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Endocrine

, Volume 64, Issue 3, pp 500–511 | Cite as

Long-term effectiveness and safety of metreleptin in the treatment of patients with partial lipodystrophy

  • Elif A. OralEmail author
  • Phillip Gorden
  • Elaine Cochran
  • David Araújo-Vilar
  • David B. Savage
  • Alison Long
  • Gregory Fine
  • Taylor Salinardi
  • Rebecca J. Brown
Original Article

Abstract

Purpose

To evaluate the effects of metreleptin in patients with partial lipodystrophy (PL).

Methods

Patients aged ≥ 6 months with PL, circulating leptin < 12.0 ng/mL, and diabetes mellitus, insulin resistance, or hypertriglyceridemia received metreleptin doses (once or twice daily) titrated to a mean of 0.124 mg/kg/day. Changes from baseline to month 12 in glycated hemoglobin (HbA1c) and fasting serum triglycerides (TGs; co-primary endpoints), fasting plasma glucose (FPG), and liver volume were evaluated. Additional assessments included the proportions of patients achieving target decreases in HbA1c or fasting TGs at month 12, long-term treatment effects, and treatment-emergent adverse events (TEAEs).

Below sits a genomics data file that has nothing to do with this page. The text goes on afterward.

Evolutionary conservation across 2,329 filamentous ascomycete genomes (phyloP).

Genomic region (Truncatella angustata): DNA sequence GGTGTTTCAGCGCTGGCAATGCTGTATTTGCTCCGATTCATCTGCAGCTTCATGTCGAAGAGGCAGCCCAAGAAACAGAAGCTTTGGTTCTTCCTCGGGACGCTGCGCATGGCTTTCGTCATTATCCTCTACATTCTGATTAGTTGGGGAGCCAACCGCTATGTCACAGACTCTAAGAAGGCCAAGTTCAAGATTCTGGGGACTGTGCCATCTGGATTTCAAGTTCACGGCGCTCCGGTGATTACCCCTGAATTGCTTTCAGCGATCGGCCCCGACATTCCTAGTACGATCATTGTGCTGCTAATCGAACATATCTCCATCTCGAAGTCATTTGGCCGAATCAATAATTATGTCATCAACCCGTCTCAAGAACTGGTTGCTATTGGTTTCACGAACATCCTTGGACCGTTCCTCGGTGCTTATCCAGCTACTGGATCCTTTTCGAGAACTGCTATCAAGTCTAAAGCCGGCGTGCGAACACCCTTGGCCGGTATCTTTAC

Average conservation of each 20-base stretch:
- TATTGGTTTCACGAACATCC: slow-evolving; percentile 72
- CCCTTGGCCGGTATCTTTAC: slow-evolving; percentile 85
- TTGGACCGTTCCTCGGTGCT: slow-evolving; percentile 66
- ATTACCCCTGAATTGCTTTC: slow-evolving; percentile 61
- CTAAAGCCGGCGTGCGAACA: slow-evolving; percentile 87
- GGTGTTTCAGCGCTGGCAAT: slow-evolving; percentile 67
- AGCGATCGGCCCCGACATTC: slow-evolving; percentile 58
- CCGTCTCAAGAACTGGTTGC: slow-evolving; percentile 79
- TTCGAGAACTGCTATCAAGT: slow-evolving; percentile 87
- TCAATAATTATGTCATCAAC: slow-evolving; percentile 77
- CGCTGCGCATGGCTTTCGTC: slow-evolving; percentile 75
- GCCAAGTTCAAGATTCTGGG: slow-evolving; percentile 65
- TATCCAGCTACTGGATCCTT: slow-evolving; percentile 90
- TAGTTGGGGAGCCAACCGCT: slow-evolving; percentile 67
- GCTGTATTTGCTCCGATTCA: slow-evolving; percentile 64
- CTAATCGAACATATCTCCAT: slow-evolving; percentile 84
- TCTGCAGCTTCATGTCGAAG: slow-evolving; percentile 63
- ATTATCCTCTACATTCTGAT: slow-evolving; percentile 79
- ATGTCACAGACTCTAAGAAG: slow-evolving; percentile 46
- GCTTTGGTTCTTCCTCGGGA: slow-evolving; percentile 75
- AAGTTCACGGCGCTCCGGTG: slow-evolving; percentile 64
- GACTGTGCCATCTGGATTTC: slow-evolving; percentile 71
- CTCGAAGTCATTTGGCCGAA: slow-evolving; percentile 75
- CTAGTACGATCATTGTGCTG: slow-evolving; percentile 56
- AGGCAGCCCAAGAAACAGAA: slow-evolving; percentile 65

Results

Significant (p < 0.05) reductions in HbA1c (−0.6%), fasting TGs (−20.8%), FPG (−1.2 mmol/L), and liver volume (−13.4%) were observed in the overall PL population at month 12. In a subgroup of patients with baseline HbA1c ≥ 6.5% or TGs ≥ 5.65 mmol/L, significant (p < 0.05) reductions were seen in HbA1c (−0.9%), fasting TGs (−37.4%), FPG (−1.9 mmol/L), and liver volume (−12.4%). In this subgroup, 67.9% of patients had a ≥ 1% decrease in HbA1c or ≥ 30% decrease in fasting TGs, and 42.9% had a ≥ 2% decrease in HbA1c or ≥ 40% decrease in fasting TGs. Long-term treatment in this subgroup led to significant (p < 0.05) reductions at months 12, 24, and 36 in HbA1c, fasting TGs, and FPG. Metreleptin was well tolerated with no unexpected safety signals. The most common TEAEs were abdominal pain, hypoglycemia, and nausea.

Conclusions